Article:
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Quadriplegic city councillor gets a lift from anonymous donor

·3 min read
Councillor André Cloutier seen in his home in Saint-Joseph-de-Coleraine, Que., a town just south of Thetford Mines. Thanks to an anonymous donor and a paratransit company 120 kms from his home, he now has a ride back from his council meetings. (Marc-Antoine Lavoie/Radio-Canada - image credit)
Councillor André Cloutier seen in his home in Saint-Joseph-de-Coleraine, Que., a town just south of Thetford Mines. Thanks to an anonymous donor and a paratransit company 120 kms from his home, he now has a ride back from his council meetings. (Marc-Antoine Lavoie/Radio-Canada - image credit)

André Cloutier no longer has to make the one-kilometre trek from city hall to his home in Saint-Joseph-de-Coleraine, Que. — in his wheelchair and in the snow — to fulfil his duties as a city councillor.

Thanks to an anonymous donor and a transportation provider willing to go the extra mile, he's getting a lift.

"It's like an angel fell out of the sky," he said.

"It's surprising, it's a service from another region.… They came 60 kilometres to pick me up at city hall [last week] to drive one kilometre to drop me off. It's a 120-kilometre return trip," he said.

Cloutier is quadriplegic and was re-elected in November to represent residents of his town about 200 kilometres east of Montreal. He'd been relying on a neighbour to help wheel him home since the start of the year when Thetford Mines, the city responsible for providing adapted transportation in his region, said it no longer had the resources to offer paratransit services after 6 p.m.

Cloutier says it wasn't a problem during the summer, but became more challenging as the weather got colder and the days shorter.

After Cloutier shared his story with CBC and Radio-Canada, he says an anonymous donor offered to cover part of the cost of securing him a ride from Transport Haut-Saint-François, a company that operates in a neighbouring regional municipality.

"They're paying for part of it, a good part of it," he said, "I don't have a name, I don't know the amount or anything, it's all anonymous."

"There are still good people out there," he said.

Transportation company steps in

Thérèse Domingue is the general manager at Transport Haut-Saint-François, the company that agreed to step in. She says she got a phone call from a regional organization that works with people who have reduced mobility and she also saw Radio-Canada's report on Cloutier's predicament.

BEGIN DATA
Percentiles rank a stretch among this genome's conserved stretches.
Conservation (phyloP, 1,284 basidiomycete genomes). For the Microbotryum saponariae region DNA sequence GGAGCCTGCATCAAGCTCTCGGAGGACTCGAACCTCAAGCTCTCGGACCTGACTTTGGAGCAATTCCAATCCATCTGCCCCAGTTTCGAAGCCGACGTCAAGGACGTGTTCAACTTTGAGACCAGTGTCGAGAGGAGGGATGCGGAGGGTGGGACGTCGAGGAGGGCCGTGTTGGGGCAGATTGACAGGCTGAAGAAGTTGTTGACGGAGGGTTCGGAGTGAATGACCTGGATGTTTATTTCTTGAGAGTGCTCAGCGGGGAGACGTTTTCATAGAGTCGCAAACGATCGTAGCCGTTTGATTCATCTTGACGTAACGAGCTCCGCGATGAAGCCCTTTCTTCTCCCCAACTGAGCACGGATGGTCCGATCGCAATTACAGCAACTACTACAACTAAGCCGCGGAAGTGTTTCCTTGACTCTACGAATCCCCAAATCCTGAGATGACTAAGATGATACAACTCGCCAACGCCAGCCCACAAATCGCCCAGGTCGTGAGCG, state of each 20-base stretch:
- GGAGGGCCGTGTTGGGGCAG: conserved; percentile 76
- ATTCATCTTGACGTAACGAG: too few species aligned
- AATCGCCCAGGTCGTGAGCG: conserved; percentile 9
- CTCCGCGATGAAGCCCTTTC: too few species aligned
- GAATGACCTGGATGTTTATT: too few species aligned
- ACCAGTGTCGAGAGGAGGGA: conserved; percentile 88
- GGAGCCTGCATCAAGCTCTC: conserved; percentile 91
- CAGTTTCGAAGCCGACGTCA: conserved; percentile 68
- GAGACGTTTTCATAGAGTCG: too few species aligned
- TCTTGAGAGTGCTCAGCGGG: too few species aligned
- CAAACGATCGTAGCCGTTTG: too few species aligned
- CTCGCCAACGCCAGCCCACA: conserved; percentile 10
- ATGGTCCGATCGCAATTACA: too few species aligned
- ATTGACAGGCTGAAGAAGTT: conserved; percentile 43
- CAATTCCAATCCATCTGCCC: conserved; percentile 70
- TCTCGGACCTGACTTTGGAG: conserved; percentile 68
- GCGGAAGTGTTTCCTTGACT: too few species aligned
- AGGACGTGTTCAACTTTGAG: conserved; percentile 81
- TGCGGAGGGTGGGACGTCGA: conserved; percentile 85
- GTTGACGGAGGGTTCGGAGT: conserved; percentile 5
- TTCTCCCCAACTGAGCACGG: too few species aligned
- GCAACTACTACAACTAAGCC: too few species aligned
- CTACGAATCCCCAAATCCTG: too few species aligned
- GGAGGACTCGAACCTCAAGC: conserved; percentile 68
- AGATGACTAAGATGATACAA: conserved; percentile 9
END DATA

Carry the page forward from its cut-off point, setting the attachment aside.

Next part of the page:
"For me, for the organization, it's our philosophy," she said. "We're fulfilling our mandate, to respond to people's needs, in this case a need that's not being met."

Domingue says the company is one of the few transportation services in the Eastern Townships that has a taxi with a lift that can accommodate a person in a wheelchair. Since the taxi industry in Quebec is now deregulated, there are no restrictions as to where the company can operate.

She says they don't mind going out of their way.

"When we're able to help, it gives us a great sense of satisfaction," she said. "It's not a question of distance for us, we go where the need is."

Four-year mandate

Cloutier says he's grateful to be able to count on outside transportation for now, but he hopes officials in his region and the transportation company in Thetford Mines will find a way to restore paratransit to his area in the evening.

"I have a four-year mandate," he said, "I hope [this situation] won't last four years."

Domingue says Transport Haut-Saint-François is prepared to offer its services to Cloutier for the next four years, but she too hopes it doesn't come to that.

"What he's living isn't unique to his regional municipality and I think there's some reflection that needs to happen about what can be done locally," she said.

"We need to be offering a quality service and the needs exist outside of traditional office hours."

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